Editing: Looking at the Big Picture

So a manuscript is finished, yay!

Most people suggest that the first step is to put it away for a while to get some distance from what you’ve written, some objectivity about your words. I do think that’s a sensible idea. I don’t do it very well myself. With Ghosts, I tried to wait a month, but actually I spent that month posting chapters at Critique Circle and resisting the temptation to make more than minor edits. With later books, I’ve managed a few days or a couple of weeks. With A Lonely Magic, it was more like a night. Ah, well.

My true first step is to read the whole manuscript, beginning to end, in a format not the same as the one in which I wrote it. I usually create a Kindle version and use that. My goal is to try to read it as a reader would. I don’t try to make fixes along the way. Instead, I make notes. Lots of them! Here’s what I’m looking for:

    1) Scenes

    Does every scene have a clear purpose? Does every scene move the plot forward? Is every scene necessary? Why does a given scene HAVE to happen? What does it accomplish? If the scene disappeared, what effect would it have on the overall story? If it’s not accomplishing anything important, could I add something to it that would be valuable?

    The flip side, of course, is whether I’ve skipped scenes. I do that more often than writing useless scenes (although I’ve done some of the former.) For example, I’ll often start a scene, then throw in some background information, something that’s happened previously, then continue the scene and in the first read, I realize that the background information should have been a scene on its own.

    In A Gift of Time, most early versions skipped from the bistro to days later at Natalya’s house. Then at Nat’s house, I had multiple paragraphs about what had happened at the police station and with the therapist. In the final version, that was a full scene of its own, one which established Colin’s character, developed a better sense of Kenzi’s behavior, gave Nat & Colin another opportunity for tension, dropped a bunch of clues about Kenzi’s background, and let me balance out my point-of-view switches a little better.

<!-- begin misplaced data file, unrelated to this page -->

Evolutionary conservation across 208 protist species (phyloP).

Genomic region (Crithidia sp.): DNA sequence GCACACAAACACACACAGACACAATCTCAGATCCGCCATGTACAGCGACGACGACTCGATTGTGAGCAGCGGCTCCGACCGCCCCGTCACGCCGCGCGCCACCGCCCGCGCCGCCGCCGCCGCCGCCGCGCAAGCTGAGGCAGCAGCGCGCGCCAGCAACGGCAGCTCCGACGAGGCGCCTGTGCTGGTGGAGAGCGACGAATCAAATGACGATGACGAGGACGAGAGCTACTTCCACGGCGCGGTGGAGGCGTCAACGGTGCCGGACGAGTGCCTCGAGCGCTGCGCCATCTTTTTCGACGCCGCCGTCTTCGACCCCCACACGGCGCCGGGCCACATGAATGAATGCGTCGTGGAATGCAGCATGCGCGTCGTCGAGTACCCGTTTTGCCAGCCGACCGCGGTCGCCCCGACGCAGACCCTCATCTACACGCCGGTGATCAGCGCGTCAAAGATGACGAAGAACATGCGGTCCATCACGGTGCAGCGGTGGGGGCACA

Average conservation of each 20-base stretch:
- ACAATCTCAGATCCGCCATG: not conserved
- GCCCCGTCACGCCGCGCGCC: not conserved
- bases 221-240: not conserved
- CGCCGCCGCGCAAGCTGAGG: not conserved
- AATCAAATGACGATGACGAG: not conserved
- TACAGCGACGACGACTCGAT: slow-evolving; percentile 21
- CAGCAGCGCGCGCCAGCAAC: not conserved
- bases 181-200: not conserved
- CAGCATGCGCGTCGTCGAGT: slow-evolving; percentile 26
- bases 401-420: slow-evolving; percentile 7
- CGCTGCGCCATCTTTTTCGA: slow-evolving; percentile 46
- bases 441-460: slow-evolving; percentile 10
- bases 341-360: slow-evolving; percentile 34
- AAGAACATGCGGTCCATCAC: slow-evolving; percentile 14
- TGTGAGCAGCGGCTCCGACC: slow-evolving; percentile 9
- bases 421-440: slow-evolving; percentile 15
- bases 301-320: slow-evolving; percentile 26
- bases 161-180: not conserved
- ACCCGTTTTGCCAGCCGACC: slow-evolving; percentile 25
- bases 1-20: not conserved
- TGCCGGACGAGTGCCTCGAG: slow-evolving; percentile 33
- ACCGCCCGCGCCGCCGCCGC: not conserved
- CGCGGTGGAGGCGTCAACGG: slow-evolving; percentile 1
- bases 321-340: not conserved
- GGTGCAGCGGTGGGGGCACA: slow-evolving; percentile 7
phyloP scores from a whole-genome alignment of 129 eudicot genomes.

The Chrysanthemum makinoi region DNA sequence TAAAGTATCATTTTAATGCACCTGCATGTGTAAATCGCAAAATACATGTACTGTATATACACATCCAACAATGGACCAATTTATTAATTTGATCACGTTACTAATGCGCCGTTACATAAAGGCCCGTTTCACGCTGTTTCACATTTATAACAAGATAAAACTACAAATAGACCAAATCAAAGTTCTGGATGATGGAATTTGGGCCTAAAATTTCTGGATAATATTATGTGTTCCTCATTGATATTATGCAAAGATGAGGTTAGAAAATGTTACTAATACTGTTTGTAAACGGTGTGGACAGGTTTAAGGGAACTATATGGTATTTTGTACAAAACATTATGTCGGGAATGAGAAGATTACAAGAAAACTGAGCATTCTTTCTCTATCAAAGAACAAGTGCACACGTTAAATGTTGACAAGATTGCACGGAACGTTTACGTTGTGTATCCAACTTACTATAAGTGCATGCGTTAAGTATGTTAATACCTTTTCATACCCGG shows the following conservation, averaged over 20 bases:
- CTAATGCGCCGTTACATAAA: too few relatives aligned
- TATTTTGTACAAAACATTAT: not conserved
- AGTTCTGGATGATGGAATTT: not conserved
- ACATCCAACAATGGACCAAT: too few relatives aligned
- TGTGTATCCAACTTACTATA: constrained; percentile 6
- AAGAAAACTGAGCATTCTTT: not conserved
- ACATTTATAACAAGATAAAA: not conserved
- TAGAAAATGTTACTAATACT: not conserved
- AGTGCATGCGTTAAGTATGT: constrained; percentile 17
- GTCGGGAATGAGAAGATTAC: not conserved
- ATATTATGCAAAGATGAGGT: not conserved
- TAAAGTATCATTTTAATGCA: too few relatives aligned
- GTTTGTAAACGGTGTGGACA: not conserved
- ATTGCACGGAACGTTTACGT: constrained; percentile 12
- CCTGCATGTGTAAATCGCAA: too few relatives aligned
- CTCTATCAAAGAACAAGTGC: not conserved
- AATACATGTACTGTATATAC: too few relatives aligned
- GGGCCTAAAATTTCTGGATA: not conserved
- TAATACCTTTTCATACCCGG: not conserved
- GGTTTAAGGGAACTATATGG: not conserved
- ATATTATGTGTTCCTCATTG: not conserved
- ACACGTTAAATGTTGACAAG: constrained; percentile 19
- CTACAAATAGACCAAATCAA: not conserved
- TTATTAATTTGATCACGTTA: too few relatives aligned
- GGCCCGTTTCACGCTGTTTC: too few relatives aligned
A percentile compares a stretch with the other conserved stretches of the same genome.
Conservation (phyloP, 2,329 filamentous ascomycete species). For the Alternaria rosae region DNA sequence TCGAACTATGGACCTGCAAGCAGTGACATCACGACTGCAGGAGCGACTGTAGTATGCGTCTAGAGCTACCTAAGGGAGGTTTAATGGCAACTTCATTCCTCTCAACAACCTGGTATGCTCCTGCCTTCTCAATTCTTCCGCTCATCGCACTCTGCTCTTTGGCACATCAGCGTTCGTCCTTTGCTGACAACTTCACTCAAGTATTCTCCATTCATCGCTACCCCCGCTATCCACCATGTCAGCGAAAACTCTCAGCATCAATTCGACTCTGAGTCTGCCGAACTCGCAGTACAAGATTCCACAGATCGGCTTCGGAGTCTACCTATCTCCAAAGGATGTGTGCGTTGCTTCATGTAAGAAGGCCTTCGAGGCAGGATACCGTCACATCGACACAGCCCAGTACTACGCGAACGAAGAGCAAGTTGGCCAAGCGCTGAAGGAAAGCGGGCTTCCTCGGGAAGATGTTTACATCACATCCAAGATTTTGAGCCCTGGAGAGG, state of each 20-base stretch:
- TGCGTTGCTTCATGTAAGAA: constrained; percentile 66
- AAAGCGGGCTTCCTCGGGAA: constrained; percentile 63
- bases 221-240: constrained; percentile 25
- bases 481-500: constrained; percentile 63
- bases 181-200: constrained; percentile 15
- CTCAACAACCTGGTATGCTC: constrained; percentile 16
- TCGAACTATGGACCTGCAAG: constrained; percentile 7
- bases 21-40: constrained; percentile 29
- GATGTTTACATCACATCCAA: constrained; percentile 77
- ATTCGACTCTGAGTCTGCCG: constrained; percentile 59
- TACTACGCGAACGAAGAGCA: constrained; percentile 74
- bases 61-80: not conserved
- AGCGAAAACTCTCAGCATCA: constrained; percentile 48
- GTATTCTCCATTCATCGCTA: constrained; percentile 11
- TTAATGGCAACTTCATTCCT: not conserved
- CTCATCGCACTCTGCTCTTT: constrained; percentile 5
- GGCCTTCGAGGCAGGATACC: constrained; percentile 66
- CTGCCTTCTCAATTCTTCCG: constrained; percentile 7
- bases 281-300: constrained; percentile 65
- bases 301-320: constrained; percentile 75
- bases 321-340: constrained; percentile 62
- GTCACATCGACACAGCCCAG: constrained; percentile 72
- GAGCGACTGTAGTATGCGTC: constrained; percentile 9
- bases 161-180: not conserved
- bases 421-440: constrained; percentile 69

2) Setting

    I don’t like writing description and I don’t like reading description, so I generally avoid it as much as possible. Sometimes, though, that makes scenes feel floaty, un-anchored, or even confusing. I revised the first scene in A Lonely Magic repeatedly, trying to make it more visual while maintaining the tension, and some readers still found it confusing. Of course, too much description can be boring. I also almost invariably wind up marking my descriptions with notes that say things like, “Clunky and boring, trim!” or “total cliche, fix ad make interesting.” But I make sure in my first revision that each scene has a clear sense of place. If you read my CBCA series of posts, you can think of it as a contextual embedding check–I make sure that I haven’t skipped including those details, because for me, they’re easy to not include in a first draft.

    3) Pacing

    This is an easy check, a hard fix. If I start skimming–and I’m a serious skimmer most of the time, so it’s instinct for me–I immediately stop reading, identify where I started skimming, and mark it for revision. Maybe it needs tightening, maybe it needs to be deleted, maybe it needs to be pumped up, to have some emotion added. I don’t necessarily know as I’m reading what I need to change, but I know that the pacing is wrong if I start skimming.

    And the flip side of that, of course, is that I also look for scenes that are too quick. I think every book I’ve written has a first version of the climax that almost a bare bones outline instead of a complete scene. Those are easy to identify but less fun to fix.

    Finally, I try to consider the overall pace of the story. In A Lonely Magic, the first draft has a climactic moment that is immediately followed by a ton of exposition. In the final version, almost all of that conversation gets moved ahead of the climactic moment so that the pacing doesn’t go straight from a major adrenaline high action moment to a thud of historical detail. So in this first revision pass, I look at the high and lows of the story and try to make sure that they flow the way they should. One of my favorite reviews of ALM calls it a “tilt-a-whirl” which I loved. It means I hit what I was aiming for!

The final element that I look for in this first draft revision is the most important to me, so I’m going to give it a whole blog post of its own next time. Any guesses about what it is?

Today’s writing goal: a whole chapter, at least 1000+ words, of my final Eureka story. I’m dragging my feet about wrapping it up, because it feels like I’m closing a chapter of my life. But it’s time.